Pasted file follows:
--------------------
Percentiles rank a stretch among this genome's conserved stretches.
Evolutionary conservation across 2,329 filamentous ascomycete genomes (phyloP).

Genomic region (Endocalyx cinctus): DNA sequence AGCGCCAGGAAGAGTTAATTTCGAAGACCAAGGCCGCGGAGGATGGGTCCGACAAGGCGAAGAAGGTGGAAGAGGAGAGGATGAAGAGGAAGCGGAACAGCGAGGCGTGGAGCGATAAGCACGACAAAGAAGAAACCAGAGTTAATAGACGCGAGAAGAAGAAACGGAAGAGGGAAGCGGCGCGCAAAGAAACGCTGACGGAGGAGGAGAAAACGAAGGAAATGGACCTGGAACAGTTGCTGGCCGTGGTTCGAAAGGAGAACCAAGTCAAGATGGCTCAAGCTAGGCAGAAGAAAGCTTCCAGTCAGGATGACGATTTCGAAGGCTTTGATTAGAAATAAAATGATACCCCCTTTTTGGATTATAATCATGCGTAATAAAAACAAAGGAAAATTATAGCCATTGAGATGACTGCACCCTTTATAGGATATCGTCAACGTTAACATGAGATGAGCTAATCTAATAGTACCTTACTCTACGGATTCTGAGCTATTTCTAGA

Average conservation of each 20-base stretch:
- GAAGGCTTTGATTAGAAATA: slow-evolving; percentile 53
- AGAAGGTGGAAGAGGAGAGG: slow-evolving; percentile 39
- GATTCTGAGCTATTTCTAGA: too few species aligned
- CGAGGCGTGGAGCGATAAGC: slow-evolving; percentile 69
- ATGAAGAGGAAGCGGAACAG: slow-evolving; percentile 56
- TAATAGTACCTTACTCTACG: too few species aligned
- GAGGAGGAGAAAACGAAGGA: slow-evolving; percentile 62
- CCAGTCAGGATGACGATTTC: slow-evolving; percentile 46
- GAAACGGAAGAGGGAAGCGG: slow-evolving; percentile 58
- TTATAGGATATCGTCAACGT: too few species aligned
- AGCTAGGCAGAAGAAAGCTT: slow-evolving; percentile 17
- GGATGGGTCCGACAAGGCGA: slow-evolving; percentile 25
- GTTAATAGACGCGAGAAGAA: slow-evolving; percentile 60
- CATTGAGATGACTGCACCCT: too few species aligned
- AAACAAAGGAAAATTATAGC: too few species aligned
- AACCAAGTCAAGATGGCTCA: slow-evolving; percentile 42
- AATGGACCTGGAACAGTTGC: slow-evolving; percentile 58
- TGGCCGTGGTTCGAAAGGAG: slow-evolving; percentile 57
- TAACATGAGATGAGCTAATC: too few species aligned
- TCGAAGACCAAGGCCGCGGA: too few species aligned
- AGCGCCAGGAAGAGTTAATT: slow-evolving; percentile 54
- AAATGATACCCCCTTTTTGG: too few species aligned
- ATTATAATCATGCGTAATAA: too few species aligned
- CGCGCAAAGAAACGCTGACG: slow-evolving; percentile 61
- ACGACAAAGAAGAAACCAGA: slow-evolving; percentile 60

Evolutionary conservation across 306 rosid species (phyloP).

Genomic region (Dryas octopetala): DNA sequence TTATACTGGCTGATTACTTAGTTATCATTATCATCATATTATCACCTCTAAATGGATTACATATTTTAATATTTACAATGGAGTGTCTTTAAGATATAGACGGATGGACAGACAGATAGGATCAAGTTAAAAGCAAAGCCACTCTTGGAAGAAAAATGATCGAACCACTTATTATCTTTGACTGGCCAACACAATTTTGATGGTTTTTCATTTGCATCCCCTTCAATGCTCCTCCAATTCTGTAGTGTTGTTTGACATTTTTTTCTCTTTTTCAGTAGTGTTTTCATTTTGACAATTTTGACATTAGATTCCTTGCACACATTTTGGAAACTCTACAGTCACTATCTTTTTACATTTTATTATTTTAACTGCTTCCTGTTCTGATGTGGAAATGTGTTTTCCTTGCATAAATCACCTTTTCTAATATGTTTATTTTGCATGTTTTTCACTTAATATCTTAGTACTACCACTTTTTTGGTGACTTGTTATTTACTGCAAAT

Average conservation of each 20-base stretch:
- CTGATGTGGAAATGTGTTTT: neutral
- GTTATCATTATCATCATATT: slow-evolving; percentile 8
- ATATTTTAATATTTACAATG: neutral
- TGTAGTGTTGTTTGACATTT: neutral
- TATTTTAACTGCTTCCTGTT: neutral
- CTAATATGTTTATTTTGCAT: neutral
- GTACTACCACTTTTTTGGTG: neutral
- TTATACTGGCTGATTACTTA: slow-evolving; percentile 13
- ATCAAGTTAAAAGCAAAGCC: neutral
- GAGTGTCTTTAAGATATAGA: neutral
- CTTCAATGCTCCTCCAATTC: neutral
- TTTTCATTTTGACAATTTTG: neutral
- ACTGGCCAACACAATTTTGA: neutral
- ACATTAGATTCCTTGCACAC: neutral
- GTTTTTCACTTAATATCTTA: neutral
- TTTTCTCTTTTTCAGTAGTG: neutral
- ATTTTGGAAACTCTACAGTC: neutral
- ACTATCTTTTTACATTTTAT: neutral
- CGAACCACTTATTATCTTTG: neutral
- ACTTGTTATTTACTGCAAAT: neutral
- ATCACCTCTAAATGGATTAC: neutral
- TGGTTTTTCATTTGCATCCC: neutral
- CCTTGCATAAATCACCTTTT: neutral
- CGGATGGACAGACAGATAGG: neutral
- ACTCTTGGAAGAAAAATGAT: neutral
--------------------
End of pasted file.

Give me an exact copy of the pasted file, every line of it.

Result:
Percentiles rank a stretch among this genome's conserved stretches.
Evolutionary conservation across 2,329 filamentous ascomycete genomes (phyloP).

Genomic region (Endocalyx cinctus): DNA sequence AGCGCCAGGAAGAGTTAATTTCGAAGACCAAGGCCGCGGAGGATGGGTCCGACAAGGCGAAGAAGGTGGAAGAGGAGAGGATGAAGAGGAAGCGGAACAGCGAGGCGTGGAGCGATAAGCACGACAAAGAAGAAACCAGAGTTAATAGACGCGAGAAGAAGAAACGGAAGAGGGAAGCGGCGCGCAAAGAAACGCTGACGGAGGAGGAGAAAACGAAGGAAATGGACCTGGAACAGTTGCTGGCCGTGGTTCGAAAGGAGAACCAAGTCAAGATGGCTCAAGCTAGGCAGAAGAAAGCTTCCAGTCAGGATGACGATTTCGAAGGCTTTGATTAGAAATAAAATGATACCCCCTTTTTGGATTATAATCATGCGTAATAAAAACAAAGGAAAATTATAGCCATTGAGATGACTGCACCCTTTATAGGATATCGTCAACGTTAACATGAGATGAGCTAATCTAATAGTACCTTACTCTACGGATTCTGAGCTATTTCTAGA

Average conservation of each 20-base stretch:
- GAAGGCTTTGATTAGAAATA: slow-evolving; percentile 53
- AGAAGGTGGAAGAGGAGAGG: slow-evolving; percentile 39
- GATTCTGAGCTATTTCTAGA: too few species aligned
- CGAGGCGTGGAGCGATAAGC: slow-evolving; percentile 69
- ATGAAGAGGAAGCGGAACAG: slow-evolving; percentile 56
- TAATAGTACCTTACTCTACG: too few species aligned
- GAGGAGGAGAAAACGAAGGA: slow-evolving; percentile 62
- CCAGTCAGGATGACGATTTC: slow-evolving; percentile 46
- GAAACGGAAGAGGGAAGCGG: slow-evolving; percentile 58
- TTATAGGATATCGTCAACGT: too few species aligned
- AGCTAGGCAGAAGAAAGCTT: slow-evolving; percentile 17
- GGATGGGTCCGACAAGGCGA: slow-evolving; percentile 25
- GTTAATAGACGCGAGAAGAA: slow-evolving; percentile 60
- CATTGAGATGACTGCACCCT: too few species aligned
- AAACAAAGGAAAATTATAGC: too few species aligned
- AACCAAGTCAAGATGGCTCA: slow-evolving; percentile 42
- AATGGACCTGGAACAGTTGC: slow-evolving; percentile 58
- TGGCCGTGGTTCGAAAGGAG: slow-evolving; percentile 57
- TAACATGAGATGAGCTAATC: too few species aligned
- TCGAAGACCAAGGCCGCGGA: too few species aligned
- AGCGCCAGGAAGAGTTAATT: slow-evolving; percentile 54
- AAATGATACCCCCTTTTTGG: too few species aligned
- ATTATAATCATGCGTAATAA: too few species aligned
- CGCGCAAAGAAACGCTGACG: slow-evolving; percentile 61
- ACGACAAAGAAGAAACCAGA: slow-evolving; percentile 60

Evolutionary conservation across 306 rosid species (phyloP).

Genomic region (Dryas octopetala): DNA sequence TTATACTGGCTGATTACTTAGTTATCATTATCATCATATTATCACCTCTAAATGGATTACATATTTTAATATTTACAATGGAGTGTCTTTAAGATATAGACGGATGGACAGACAGATAGGATCAAGTTAAAAGCAAAGCCACTCTTGGAAGAAAAATGATCGAACCACTTATTATCTTTGACTGGCCAACACAATTTTGATGGTTTTTCATTTGCATCCCCTTCAATGCTCCTCCAATTCTGTAGTGTTGTTTGACATTTTTTTCTCTTTTTCAGTAGTGTTTTCATTTTGACAATTTTGACATTAGATTCCTTGCACACATTTTGGAAACTCTACAGTCACTATCTTTTTACATTTTATTATTTTAACTGCTTCCTGTTCTGATGTGGAAATGTGTTTTCCTTGCATAAATCACCTTTTCTAATATGTTTATTTTGCATGTTTTTCACTTAATATCTTAGTACTACCACTTTTTTGGTGACTTGTTATTTACTGCAAAT

Average conservation of each 20-base stretch:
- CTGATGTGGAAATGTGTTTT: neutral
- GTTATCATTATCATCATATT: slow-evolving; percentile 8
- ATATTTTAATATTTACAATG: neutral
- TGTAGTGTTGTTTGACATTT: neutral
- TATTTTAACTGCTTCCTGTT: neutral
- CTAATATGTTTATTTTGCAT: neutral
- GTACTACCACTTTTTTGGTG: neutral
- TTATACTGGCTGATTACTTA: slow-evolving; percentile 13
- ATCAAGTTAAAAGCAAAGCC: neutral
- GAGTGTCTTTAAGATATAGA: neutral
- CTTCAATGCTCCTCCAATTC: neutral
- TTTTCATTTTGACAATTTTG: neutral
- ACTGGCCAACACAATTTTGA: neutral
- ACATTAGATTCCTTGCACAC: neutral
- GTTTTTCACTTAATATCTTA: neutral
- TTTTCTCTTTTTCAGTAGTG: neutral
- ATTTTGGAAACTCTACAGTC: neutral
- ACTATCTTTTTACATTTTAT: neutral
- CGAACCACTTATTATCTTTG: neutral
- ACTTGTTATTTACTGCAAAT: neutral
- ATCACCTCTAAATGGATTAC: neutral
- TGGTTTTTCATTTGCATCCC: neutral
- CCTTGCATAAATCACCTTTT: neutral
- CGGATGGACAGACAGATAGG: neutral
- ACTCTTGGAAGAAAAATGAT: neutral